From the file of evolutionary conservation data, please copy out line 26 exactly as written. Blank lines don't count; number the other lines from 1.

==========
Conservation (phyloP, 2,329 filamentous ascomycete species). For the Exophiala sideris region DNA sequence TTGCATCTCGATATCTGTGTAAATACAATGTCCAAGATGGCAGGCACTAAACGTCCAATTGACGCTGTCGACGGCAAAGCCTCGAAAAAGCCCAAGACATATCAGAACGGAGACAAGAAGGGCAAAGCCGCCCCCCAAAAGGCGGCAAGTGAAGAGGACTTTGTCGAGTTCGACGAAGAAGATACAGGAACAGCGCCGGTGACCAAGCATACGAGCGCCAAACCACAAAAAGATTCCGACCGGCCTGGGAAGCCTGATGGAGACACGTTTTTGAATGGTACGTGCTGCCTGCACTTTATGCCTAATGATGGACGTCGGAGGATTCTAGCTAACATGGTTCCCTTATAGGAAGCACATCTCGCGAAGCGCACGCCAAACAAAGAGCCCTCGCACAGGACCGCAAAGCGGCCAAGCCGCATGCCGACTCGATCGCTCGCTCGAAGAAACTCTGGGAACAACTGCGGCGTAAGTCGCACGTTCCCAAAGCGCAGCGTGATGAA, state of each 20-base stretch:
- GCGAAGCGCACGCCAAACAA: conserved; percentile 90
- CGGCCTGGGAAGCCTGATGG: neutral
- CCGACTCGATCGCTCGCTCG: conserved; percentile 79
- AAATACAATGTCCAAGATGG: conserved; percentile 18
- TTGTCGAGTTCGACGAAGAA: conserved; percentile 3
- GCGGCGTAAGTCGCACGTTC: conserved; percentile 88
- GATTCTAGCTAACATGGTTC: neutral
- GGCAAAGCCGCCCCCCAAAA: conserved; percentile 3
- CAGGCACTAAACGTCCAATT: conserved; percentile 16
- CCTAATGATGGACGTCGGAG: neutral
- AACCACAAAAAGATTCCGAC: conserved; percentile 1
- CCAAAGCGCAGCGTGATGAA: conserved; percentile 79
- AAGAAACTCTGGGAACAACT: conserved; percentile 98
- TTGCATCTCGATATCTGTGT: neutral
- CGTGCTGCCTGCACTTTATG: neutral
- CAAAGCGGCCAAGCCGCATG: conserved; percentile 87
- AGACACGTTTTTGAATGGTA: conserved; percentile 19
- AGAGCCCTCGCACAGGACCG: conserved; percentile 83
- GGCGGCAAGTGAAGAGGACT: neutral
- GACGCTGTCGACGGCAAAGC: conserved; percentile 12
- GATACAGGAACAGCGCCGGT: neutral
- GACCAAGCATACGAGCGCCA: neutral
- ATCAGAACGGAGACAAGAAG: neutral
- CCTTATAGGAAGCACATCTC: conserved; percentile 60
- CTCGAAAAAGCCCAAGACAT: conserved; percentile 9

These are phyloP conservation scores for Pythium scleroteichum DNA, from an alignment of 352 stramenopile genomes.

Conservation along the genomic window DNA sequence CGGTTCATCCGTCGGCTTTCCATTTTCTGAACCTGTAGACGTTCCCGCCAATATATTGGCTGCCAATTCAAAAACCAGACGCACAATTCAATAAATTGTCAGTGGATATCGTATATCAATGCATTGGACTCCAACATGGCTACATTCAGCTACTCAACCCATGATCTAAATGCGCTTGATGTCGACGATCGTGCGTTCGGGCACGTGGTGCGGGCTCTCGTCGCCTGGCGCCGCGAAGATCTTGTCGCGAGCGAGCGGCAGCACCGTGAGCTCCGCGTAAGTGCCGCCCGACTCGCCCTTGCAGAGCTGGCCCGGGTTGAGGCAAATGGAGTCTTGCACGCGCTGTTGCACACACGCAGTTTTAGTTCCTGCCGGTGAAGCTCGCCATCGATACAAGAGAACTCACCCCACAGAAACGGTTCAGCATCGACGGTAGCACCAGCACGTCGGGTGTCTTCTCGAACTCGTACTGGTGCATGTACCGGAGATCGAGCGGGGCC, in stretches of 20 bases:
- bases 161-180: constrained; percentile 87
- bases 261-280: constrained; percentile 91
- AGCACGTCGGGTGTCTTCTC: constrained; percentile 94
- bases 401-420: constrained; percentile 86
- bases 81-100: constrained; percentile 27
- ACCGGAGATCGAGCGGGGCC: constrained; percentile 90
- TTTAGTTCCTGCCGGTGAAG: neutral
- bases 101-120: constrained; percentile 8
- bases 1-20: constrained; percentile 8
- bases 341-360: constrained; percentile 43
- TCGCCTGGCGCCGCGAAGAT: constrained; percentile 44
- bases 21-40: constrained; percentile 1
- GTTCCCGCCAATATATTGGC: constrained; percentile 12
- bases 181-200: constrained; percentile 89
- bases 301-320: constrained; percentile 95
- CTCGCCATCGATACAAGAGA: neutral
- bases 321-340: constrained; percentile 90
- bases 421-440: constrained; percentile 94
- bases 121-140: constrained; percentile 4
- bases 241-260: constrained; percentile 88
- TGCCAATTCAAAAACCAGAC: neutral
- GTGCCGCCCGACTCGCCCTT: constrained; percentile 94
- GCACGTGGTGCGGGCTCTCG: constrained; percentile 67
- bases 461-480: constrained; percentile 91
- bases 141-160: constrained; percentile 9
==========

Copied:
- CTCGAAAAAGCCCAAGACAT: conserved; percentile 9